SAIMENA joins forces with IZA on zinc coatings for ships


The South African Institute of Marine Engineers and Architects (SAIMENA) is working with the International Zinc Association (IZA) to promote thermal zinc spraying for the local ship repair industry. “We have excellent local expertise to help SAIMENA achieve its mandate to develop a dynamic and qualified marine engineering sector,” comments Simon Norton of the Africa office of IZA.

SAIMENA is the professional body that drives the growth and skill enhancement of the South African marine engineering sector, and works hard to bring new and advanced expertise to the fingertips of the marine engineering profession.

“We continue to advance and promote marine engineering know-how and continuous development for marine engineers, ship repair engineers and designers. Working with professional bodies such as IZA enhances our capabilities, ”comments Rear Admiral (JG) Kevin Watson (retired), President of SAIMENA.

Zinc thermal spray can be applied to a variety of steel vessels, from trawlers to warships, fast patrol boats and fisheries patrol boats. This includes the superstructures, fittings and on-board metal framing which after thermal spraying of the zinc can be coated by the application of a zinc rich primer and epoxy coat to give a superb duplex coating system. sustainable.

The advantage of thermal zinc spraying is that it is possible to apply zinc coatings of varying thickness but typically up to about 100 microns. Spraying makes it possible to control and vary the thickness of the coating, even on different areas of the same structure and / or parts.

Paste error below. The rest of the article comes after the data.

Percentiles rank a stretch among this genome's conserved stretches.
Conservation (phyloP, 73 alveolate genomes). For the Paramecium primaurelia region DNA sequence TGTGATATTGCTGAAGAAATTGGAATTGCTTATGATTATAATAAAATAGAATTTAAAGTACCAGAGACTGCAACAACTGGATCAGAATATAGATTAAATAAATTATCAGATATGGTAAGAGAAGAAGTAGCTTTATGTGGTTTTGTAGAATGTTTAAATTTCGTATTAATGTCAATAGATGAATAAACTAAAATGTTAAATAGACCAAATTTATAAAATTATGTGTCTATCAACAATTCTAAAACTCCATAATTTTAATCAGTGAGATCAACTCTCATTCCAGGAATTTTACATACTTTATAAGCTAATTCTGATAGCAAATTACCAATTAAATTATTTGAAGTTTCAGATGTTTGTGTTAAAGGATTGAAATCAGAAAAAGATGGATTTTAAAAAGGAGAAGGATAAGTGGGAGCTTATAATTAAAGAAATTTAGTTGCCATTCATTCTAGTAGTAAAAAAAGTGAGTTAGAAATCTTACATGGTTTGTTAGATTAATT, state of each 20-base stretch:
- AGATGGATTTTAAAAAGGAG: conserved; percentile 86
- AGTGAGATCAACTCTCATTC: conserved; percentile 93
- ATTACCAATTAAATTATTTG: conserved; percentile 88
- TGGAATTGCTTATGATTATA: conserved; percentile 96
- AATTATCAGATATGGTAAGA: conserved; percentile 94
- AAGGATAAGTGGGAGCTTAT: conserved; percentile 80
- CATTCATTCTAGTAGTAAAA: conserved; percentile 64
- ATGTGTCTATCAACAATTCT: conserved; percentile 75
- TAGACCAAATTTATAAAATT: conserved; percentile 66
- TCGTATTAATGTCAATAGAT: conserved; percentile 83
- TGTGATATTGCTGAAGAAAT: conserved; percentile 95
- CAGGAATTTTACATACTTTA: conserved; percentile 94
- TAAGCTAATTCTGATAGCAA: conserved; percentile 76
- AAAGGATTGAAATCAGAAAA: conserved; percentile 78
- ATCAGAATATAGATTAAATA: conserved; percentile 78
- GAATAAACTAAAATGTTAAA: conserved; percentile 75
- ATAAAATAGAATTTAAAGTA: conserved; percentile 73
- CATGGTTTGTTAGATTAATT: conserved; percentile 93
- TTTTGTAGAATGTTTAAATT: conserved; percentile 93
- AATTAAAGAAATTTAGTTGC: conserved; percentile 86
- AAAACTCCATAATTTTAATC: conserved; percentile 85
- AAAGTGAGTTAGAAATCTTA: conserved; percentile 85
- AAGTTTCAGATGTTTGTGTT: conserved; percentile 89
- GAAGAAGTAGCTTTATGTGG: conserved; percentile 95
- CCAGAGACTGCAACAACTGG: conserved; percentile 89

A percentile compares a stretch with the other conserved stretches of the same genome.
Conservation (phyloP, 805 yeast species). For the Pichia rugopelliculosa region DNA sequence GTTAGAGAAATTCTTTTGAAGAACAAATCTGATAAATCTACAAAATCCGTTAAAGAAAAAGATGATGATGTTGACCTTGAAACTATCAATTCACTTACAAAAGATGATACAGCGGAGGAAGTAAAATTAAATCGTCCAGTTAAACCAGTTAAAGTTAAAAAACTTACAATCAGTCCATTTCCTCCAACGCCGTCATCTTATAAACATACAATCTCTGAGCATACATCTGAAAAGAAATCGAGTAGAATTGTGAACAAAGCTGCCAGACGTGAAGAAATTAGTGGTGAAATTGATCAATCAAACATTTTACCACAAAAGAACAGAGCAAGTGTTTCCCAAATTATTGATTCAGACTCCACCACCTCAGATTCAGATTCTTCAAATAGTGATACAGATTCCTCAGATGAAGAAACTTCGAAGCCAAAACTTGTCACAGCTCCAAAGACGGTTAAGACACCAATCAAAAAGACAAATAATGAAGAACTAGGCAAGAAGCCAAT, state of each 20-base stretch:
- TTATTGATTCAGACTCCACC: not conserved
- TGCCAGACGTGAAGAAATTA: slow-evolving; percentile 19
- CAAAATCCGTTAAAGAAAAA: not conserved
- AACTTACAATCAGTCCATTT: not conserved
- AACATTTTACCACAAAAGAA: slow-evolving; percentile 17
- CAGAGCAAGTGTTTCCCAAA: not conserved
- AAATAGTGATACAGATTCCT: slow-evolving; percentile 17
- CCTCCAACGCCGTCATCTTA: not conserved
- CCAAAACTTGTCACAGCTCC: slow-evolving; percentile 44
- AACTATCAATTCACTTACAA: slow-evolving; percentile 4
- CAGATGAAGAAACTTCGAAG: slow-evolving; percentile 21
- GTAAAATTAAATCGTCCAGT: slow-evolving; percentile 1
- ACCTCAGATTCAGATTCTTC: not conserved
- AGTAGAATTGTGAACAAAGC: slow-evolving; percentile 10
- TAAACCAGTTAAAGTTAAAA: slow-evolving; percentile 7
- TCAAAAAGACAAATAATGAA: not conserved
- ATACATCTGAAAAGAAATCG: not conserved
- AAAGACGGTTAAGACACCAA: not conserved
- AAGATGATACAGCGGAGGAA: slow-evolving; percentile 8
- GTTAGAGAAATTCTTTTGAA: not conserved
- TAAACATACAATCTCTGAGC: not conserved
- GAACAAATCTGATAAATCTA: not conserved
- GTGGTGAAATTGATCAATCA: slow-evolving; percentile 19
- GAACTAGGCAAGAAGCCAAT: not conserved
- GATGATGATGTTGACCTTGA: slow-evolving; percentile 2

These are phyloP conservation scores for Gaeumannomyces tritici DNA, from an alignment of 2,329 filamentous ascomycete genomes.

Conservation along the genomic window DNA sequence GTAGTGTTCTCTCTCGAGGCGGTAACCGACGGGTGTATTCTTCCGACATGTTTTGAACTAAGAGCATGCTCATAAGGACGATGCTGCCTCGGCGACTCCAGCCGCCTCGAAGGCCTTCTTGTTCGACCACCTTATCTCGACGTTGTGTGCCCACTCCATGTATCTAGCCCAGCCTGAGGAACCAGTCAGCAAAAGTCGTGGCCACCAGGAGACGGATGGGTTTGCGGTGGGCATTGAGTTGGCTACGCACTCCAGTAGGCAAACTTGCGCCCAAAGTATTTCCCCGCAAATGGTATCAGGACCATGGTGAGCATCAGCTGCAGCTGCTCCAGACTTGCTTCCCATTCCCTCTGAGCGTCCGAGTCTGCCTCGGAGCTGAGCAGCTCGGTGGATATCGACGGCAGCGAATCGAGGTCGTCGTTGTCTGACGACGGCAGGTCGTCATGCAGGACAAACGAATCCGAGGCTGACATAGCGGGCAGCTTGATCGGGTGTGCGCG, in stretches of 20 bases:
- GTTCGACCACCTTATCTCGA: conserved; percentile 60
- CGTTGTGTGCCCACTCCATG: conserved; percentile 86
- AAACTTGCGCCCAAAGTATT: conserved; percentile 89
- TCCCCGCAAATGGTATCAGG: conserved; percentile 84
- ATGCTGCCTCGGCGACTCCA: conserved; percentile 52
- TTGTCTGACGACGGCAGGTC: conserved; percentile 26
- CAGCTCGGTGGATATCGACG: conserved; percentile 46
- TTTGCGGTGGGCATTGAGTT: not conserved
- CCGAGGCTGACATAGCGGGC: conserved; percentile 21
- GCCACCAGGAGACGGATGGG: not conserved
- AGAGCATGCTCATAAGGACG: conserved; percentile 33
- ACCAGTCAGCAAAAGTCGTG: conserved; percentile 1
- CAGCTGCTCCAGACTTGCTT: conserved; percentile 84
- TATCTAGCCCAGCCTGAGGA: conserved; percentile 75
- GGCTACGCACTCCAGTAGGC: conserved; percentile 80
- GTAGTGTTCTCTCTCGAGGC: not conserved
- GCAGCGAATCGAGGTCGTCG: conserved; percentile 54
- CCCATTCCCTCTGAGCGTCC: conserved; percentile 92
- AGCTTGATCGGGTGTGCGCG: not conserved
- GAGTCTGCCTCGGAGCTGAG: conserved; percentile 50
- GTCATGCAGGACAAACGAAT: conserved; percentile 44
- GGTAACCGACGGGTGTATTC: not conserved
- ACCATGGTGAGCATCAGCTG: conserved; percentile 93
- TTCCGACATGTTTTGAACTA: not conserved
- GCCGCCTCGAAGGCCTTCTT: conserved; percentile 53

Thermal spraying allows zinc coatings to be applied to structures and components that are too large for hot dip galvanizing or that need to be galvanized in situ. The metallic coating is installed in a single application. Zinc coatings also have excellent adhesion to steel and abrasion resistance, allowing the structure to withstand rough use. However, above all they constitute a barrier to the environment and provide galvanic protection to the steel.

All grades of steel, including high alloy steels, can be thermal spray coated. Spraying does not affect the metallurgical structure of the steel. Since zinc adheres and coats instantly, no drying time is required. Designated topcoat operations can begin immediately, while paint systems of comparable grades may take several days to cure.

In terms of life cycle costs, Norton explains that the initial coating application costs are minimal compared to the maintenance costs over the life of the structure. Continuous maintenance is not necessary with a properly applied zinc spray coating. A single application provides excellent corrosion protection, including areas where minor mechanical damage may have exposed the steel. The additional application of organic epoxy topcoats provides an exceptional corrosion protection system.

IZA’s collaboration with SAIMENA is part of a long-term strategy to promote the development of South African engineers, the growth of the local maritime industry, as well as the increased use of zinc in the industry. industry, where its main application is corrosion protection of steel. Since the closure of the country’s only zinc refinery in 2011, it has relied heavily on expensive imports, a situation that IZA’s Africa office hopes to reverse by campaigning for the establishment of a new local zinc refinery.

“This is particularly important given the ambitious plan for the government-promoted infrastructure delivery program, which will require large tonnages of zinc-plated steel,” Norton notes.

“Our association with SAIMENA is an example of how we reach out to various professional organizations and associations to promote the benefits of specialized processes such as thermal zinc spraying,” Norton concludes.